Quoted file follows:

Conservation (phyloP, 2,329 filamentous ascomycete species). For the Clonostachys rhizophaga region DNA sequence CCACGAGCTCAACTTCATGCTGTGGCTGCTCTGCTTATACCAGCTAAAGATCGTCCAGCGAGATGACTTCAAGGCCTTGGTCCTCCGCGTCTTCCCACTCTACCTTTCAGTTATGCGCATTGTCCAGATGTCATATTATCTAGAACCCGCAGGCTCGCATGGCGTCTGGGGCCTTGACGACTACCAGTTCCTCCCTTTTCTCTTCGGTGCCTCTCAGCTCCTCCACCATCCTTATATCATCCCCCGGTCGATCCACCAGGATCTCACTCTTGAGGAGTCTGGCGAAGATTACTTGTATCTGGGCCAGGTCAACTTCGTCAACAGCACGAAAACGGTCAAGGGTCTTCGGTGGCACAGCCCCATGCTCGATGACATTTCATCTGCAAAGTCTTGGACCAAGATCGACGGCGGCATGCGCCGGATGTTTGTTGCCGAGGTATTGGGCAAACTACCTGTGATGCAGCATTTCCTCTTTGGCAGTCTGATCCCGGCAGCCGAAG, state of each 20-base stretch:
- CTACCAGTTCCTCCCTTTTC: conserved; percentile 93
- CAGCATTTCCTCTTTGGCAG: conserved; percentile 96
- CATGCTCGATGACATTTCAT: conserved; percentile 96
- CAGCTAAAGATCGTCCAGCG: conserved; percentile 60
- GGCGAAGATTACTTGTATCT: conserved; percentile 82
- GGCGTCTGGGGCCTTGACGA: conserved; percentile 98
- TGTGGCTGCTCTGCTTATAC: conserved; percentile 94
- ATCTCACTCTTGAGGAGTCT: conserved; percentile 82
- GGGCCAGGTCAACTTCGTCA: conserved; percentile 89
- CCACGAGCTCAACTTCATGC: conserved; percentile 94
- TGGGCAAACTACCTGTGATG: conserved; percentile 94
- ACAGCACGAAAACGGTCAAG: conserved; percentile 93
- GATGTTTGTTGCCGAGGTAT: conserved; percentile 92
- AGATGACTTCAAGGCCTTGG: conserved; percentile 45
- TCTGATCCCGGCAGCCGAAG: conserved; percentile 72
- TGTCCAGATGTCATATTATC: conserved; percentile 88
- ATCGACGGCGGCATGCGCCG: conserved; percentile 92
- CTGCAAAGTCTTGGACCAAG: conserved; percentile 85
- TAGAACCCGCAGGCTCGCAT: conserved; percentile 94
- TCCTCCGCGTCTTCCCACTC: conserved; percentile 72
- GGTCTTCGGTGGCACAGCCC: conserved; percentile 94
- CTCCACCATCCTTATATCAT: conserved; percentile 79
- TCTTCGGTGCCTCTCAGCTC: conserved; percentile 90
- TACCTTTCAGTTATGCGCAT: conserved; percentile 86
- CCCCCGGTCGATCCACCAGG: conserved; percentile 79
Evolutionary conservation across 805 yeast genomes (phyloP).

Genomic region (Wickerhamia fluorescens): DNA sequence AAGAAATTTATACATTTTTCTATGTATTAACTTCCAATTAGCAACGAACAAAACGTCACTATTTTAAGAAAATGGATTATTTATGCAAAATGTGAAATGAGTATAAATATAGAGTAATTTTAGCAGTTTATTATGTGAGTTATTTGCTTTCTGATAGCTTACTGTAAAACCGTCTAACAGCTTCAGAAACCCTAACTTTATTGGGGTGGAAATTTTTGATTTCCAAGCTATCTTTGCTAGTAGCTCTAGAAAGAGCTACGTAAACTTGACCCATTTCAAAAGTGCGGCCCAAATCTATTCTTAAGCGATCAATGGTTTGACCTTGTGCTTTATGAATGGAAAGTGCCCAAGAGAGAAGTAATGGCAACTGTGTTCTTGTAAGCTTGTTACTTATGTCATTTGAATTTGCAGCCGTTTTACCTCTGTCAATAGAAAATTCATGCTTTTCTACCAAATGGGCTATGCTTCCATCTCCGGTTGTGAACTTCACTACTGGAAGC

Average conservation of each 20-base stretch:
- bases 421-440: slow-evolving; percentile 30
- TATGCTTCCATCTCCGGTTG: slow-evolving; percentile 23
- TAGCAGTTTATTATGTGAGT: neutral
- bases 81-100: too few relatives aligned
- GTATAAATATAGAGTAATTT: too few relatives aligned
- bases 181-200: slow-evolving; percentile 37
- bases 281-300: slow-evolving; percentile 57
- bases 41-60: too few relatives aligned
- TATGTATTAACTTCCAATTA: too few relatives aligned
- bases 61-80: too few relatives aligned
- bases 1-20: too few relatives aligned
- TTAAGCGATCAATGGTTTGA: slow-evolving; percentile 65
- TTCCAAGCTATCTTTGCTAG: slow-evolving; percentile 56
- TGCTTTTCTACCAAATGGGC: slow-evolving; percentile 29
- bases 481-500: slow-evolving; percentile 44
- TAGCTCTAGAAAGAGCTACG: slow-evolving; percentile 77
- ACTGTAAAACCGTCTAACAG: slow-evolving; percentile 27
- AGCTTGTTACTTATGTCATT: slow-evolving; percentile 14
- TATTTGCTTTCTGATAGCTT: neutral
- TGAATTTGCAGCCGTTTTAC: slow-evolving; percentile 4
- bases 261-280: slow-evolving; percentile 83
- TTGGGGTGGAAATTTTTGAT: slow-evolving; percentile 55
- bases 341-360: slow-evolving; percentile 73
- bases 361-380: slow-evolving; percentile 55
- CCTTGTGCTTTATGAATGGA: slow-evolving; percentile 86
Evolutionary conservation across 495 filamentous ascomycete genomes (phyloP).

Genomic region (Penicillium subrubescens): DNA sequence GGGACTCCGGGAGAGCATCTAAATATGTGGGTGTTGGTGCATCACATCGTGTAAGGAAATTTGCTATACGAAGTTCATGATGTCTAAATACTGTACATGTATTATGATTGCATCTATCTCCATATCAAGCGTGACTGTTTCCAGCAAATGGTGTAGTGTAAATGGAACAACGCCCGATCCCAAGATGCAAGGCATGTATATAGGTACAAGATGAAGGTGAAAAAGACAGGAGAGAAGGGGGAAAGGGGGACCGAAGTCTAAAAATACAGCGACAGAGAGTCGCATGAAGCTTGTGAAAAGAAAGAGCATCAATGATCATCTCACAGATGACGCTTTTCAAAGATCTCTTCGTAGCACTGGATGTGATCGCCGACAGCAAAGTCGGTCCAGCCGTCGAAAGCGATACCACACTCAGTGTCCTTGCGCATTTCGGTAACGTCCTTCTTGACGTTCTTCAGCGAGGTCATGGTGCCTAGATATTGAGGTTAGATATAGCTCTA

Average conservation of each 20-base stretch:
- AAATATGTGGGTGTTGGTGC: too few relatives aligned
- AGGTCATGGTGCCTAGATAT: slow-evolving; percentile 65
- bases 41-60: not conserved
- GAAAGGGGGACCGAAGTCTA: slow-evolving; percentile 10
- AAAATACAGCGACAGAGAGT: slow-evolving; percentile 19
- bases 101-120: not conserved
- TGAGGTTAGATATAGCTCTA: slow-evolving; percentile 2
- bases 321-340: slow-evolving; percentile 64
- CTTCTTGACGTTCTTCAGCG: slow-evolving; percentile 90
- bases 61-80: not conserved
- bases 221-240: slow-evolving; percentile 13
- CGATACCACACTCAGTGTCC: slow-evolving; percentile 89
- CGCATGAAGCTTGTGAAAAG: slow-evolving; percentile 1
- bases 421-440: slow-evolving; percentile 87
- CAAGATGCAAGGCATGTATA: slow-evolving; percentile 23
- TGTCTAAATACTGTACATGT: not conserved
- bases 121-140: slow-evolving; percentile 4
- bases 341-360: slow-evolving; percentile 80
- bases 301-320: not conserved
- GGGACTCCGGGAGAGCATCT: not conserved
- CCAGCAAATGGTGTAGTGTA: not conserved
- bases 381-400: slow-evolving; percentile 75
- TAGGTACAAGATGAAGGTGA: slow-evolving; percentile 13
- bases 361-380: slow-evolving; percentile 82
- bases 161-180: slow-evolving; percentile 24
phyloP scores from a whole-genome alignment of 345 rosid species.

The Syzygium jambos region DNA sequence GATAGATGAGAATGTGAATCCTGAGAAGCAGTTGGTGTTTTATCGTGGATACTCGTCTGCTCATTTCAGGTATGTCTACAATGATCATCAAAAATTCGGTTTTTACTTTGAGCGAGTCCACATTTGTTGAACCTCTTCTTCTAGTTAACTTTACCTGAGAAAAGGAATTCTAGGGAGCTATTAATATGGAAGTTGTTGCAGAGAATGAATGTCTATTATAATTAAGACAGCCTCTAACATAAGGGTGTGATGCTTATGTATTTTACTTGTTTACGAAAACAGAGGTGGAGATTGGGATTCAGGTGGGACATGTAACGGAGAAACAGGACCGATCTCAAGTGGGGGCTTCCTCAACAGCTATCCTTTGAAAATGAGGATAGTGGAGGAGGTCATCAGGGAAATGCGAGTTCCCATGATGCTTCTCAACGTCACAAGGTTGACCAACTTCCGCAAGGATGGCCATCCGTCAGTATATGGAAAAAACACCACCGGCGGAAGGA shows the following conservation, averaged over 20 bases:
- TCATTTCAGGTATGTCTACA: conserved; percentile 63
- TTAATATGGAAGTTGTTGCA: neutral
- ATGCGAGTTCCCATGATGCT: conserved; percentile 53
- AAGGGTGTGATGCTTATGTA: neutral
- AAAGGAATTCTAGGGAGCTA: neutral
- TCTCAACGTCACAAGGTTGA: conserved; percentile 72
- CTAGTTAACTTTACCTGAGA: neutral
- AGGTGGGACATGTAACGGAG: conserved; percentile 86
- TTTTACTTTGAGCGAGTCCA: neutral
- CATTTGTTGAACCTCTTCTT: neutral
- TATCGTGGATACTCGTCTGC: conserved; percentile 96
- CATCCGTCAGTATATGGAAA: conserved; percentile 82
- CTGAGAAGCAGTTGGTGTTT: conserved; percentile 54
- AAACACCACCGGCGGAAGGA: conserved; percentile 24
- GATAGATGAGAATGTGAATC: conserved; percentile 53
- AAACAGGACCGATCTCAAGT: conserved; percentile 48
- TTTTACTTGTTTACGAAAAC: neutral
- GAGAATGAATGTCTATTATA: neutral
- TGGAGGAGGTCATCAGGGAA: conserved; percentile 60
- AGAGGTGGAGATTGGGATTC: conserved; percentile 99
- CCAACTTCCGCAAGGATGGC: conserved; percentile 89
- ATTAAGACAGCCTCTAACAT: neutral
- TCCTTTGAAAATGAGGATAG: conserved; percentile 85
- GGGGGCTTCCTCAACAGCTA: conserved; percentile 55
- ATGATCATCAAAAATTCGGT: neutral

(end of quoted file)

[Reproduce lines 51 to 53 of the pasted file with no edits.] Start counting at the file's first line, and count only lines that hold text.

- TTGGGGTGGAAATTTTTGAT: slow-evolving; percentile 55
- bases 341-360: slow-evolving; percentile 73
- bases 361-380: slow-evolving; percentile 55